Context-Removal Machine: SXSW 2010


Guest post by Roy Christopher.

Having never been and having skipped the bedlam of SXSW last year (the first since I moved to Austin), I decided I’d jump in with both feet this year. I registered for the Interactive side and just hoped my music friends could take care of me on the Music side. Nine days straight of exhausting good times: I was not disappointed.

At early registration on Thursday, I finally met Bruce Sterling IRL. More on him in a minute. On day two, I had a brief but great chat with Doug Rushkoff on his way out of the building and the conference. I hadn’t seen him in about seven years, and he’s still fighting the good fight on all fronts. Inspiration is found on the fringes.

RT @hoovers: Top 3 SXSW takeaways: 1. sidebar conversations are better than (most) panels, 2. execution trumps ideas, 3. data has awesome power. [2:22 PM Mar 17th]

One of the few panels I did attend was The Future 15 on “Celebrity, Microcelebrity, and the Future of Internet Fame” with old friend Alice Marwick, Know Your Meme‘s Kenyatta Cheese, and KW Low of Dread Central. These three tackled three aspects of the topic with solid research and a comfortably informal feel. The problem came during Q&A when everyone who stepped on the mic seem to think they should’ve been on the panel. Instead of good dialog, all we got was micropresentations and plugs for lame web shit. It was annoying, and almost enough to make one never want to got to another panel “discussion.”

Almost the complete opposite of that experience was the long night out I spent talking with Stuart Candy of The Long Now Foundation. Finding out that I’m here in Austin, Stuart contacted me out of the blue, and we hashed through tons and tons of information, issues, and possibilities over many a Fireman’s #4. This is where the real work gets done at conferences.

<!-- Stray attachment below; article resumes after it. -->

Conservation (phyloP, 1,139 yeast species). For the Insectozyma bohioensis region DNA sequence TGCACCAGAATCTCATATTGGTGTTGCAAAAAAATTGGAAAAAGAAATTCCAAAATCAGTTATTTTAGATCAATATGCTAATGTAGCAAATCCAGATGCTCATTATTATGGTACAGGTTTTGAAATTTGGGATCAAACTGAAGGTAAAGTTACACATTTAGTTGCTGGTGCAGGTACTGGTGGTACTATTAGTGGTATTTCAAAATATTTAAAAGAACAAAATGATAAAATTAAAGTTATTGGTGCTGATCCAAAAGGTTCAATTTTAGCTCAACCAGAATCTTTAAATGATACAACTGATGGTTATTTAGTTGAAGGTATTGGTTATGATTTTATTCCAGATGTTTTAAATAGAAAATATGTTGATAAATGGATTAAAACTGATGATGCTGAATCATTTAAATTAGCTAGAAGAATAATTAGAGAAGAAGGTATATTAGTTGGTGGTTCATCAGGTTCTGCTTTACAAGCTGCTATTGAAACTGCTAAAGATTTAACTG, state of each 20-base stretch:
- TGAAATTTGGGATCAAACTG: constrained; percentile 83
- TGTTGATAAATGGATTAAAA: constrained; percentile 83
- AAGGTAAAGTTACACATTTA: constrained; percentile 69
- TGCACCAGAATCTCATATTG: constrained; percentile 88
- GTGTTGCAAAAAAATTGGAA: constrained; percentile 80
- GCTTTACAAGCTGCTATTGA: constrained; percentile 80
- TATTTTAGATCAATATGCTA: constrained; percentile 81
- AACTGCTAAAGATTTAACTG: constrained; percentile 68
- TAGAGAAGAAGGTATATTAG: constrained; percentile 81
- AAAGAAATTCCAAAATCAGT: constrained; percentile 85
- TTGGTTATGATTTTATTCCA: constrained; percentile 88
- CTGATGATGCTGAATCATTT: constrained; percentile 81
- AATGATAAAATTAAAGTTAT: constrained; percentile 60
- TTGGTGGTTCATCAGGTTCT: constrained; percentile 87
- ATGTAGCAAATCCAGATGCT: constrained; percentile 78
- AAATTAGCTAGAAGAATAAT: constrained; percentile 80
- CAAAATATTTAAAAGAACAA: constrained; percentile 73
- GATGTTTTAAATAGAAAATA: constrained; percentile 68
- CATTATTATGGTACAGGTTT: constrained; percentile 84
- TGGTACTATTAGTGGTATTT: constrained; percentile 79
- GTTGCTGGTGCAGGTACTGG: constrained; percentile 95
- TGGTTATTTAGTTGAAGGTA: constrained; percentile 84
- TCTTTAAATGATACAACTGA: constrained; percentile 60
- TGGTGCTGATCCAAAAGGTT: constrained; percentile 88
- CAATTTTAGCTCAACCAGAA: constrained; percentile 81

As usual, Dave Allen and I have been thinking along similar lines. Our current beef is with a seemingly chronic lack of context. In large part, conferences, panels, Twitter, photography… All of these are context-removers. Foursquare is stupid. As Jaron Lanier put it, “Dignity is the opposite of realtime.” Late night discussions over many days put things back into perspective. We had these with way-too-enthusiastic young technophiles who are “about to revolutionize the music industry” and seasoned music/technology professionals (e.g., Paul D. Miller a.k.a. DJ Spooky, Frosty from HP, photographer John Pesina, writer Tom Samiljan, Jeff Newelt a.k.a. Jah Furry, et al.). The mix of people is what makes these events valuable. It’s so rarely about the events themselves.

The benevolent presence of Bruce Sterling has always hung heavy over SXSWi, and his closing remarks proved why. Bruce “gets it,” and I mean he gets it from a space-shuttle eye and a long view. He pointed out that the musicians are leading the way for everyone — authors, engineers, academics, everyone, not just creatives. We are de-monetizing everything. If we had free, open-sourced food and shelter instead of music and software, none of this would be a problem, he said, adding “Who’s on top of the game now? No one! The game’s on top of us!” It was as sobering as it was inspiring.


On Tuesday, SXSW changed hands. The geeks who were in town for SXSWi clogged the Austin-Bergstrom International Airport fleeing the scene, while the musicians clogged it coming in (Film was going on around the same time, but I was overwhelmed as it was). I continued my run with Dave Allen in tow (truth be told, I was following him), as music was to consume us for the next few days. We saw a few bad bands, but we saw a lot of good ones.

On Wednesday night, I skipped Motorhead’s free show to finally see local indie powerhouse Ume. Dave’s been on and on about them since last SXSW, and for good reason. These three slay venues wholesale. Rhythm section Jeff and Eric undulate the earth while guitarist and singer Lauren sets it on fire. Their power is undeniable and their songs stick in your head like bullets. They’re also three of the nicest, coolest, most fun people you could ever meet.

Dave and I also stumbled upon a building-razing show by Band of Skulls, the sweet, sultry sounds of Via Tania, a mid-day scorcher by Warpaint, and while backstage at the GZA show, which also rocked, I met Bill Ghost-Bustin’-ass Murray! What else is there to say about that?

Walking around downtown Austin during SXSW, one overhears at least one conversation a day that has to do with exactly what the hell day it is. No one can keep up. If you can, you’re doing it wrong.

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